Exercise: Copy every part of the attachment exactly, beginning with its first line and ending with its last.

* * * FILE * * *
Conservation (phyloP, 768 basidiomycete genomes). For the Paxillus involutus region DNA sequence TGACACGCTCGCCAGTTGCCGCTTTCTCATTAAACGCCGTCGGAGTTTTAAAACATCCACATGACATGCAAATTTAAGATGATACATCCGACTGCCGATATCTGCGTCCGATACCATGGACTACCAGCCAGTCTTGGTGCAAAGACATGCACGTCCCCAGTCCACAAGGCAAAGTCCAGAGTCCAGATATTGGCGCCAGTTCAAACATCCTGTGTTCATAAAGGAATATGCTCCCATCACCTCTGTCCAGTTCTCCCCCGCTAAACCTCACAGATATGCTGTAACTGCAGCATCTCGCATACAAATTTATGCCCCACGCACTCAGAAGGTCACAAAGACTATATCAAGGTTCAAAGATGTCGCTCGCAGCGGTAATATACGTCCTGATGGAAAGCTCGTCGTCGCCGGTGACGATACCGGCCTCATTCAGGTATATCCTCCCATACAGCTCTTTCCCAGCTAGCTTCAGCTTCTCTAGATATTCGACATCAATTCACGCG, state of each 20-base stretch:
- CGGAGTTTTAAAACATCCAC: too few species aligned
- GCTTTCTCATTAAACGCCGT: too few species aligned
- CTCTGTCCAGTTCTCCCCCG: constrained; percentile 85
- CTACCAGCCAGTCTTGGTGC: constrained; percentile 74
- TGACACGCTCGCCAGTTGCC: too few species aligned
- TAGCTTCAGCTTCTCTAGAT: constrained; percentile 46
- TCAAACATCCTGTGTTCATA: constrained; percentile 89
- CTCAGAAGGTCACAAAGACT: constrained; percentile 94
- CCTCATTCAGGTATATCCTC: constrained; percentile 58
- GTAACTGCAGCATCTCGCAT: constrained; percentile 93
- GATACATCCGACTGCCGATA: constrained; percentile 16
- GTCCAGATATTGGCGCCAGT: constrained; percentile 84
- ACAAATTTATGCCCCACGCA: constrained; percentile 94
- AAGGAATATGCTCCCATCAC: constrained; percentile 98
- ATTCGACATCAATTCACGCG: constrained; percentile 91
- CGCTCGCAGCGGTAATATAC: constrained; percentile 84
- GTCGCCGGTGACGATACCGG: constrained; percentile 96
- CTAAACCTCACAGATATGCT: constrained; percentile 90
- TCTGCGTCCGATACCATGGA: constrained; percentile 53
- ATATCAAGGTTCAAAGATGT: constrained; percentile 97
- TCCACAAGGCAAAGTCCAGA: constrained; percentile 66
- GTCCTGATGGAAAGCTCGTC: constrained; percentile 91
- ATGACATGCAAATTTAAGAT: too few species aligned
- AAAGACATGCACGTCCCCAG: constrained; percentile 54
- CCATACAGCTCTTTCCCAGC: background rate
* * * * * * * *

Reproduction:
Conservation (phyloP, 768 basidiomycete genomes). For the Paxillus involutus region DNA sequence TGACACGCTCGCCAGTTGCCGCTTTCTCATTAAACGCCGTCGGAGTTTTAAAACATCCACATGACATGCAAATTTAAGATGATACATCCGACTGCCGATATCTGCGTCCGATACCATGGACTACCAGCCAGTCTTGGTGCAAAGACATGCACGTCCCCAGTCCACAAGGCAAAGTCCAGAGTCCAGATATTGGCGCCAGTTCAAACATCCTGTGTTCATAAAGGAATATGCTCCCATCACCTCTGTCCAGTTCTCCCCCGCTAAACCTCACAGATATGCTGTAACTGCAGCATCTCGCATACAAATTTATGCCCCACGCACTCAGAAGGTCACAAAGACTATATCAAGGTTCAAAGATGTCGCTCGCAGCGGTAATATACGTCCTGATGGAAAGCTCGTCGTCGCCGGTGACGATACCGGCCTCATTCAGGTATATCCTCCCATACAGCTCTTTCCCAGCTAGCTTCAGCTTCTCTAGATATTCGACATCAATTCACGCG, state of each 20-base stretch:
- CGGAGTTTTAAAACATCCAC: too few species aligned
- GCTTTCTCATTAAACGCCGT: too few species aligned
- CTCTGTCCAGTTCTCCCCCG: constrained; percentile 85
- CTACCAGCCAGTCTTGGTGC: constrained; percentile 74
- TGACACGCTCGCCAGTTGCC: too few species aligned
- TAGCTTCAGCTTCTCTAGAT: constrained; percentile 46
- TCAAACATCCTGTGTTCATA: constrained; percentile 89
- CTCAGAAGGTCACAAAGACT: constrained; percentile 94
- CCTCATTCAGGTATATCCTC: constrained; percentile 58
- GTAACTGCAGCATCTCGCAT: constrained; percentile 93
- GATACATCCGACTGCCGATA: constrained; percentile 16
- GTCCAGATATTGGCGCCAGT: constrained; percentile 84
- ACAAATTTATGCCCCACGCA: constrained; percentile 94
- AAGGAATATGCTCCCATCAC: constrained; percentile 98
- ATTCGACATCAATTCACGCG: constrained; percentile 91
- CGCTCGCAGCGGTAATATAC: constrained; percentile 84
- GTCGCCGGTGACGATACCGG: constrained; percentile 96
- CTAAACCTCACAGATATGCT: constrained; percentile 90
- TCTGCGTCCGATACCATGGA: constrained; percentile 53
- ATATCAAGGTTCAAAGATGT: constrained; percentile 97
- TCCACAAGGCAAAGTCCAGA: constrained; percentile 66
- GTCCTGATGGAAAGCTCGTC: constrained; percentile 91
- ATGACATGCAAATTTAAGAT: too few species aligned
- AAAGACATGCACGTCCCCAG: constrained; percentile 54
- CCATACAGCTCTTTCCCAGC: background rate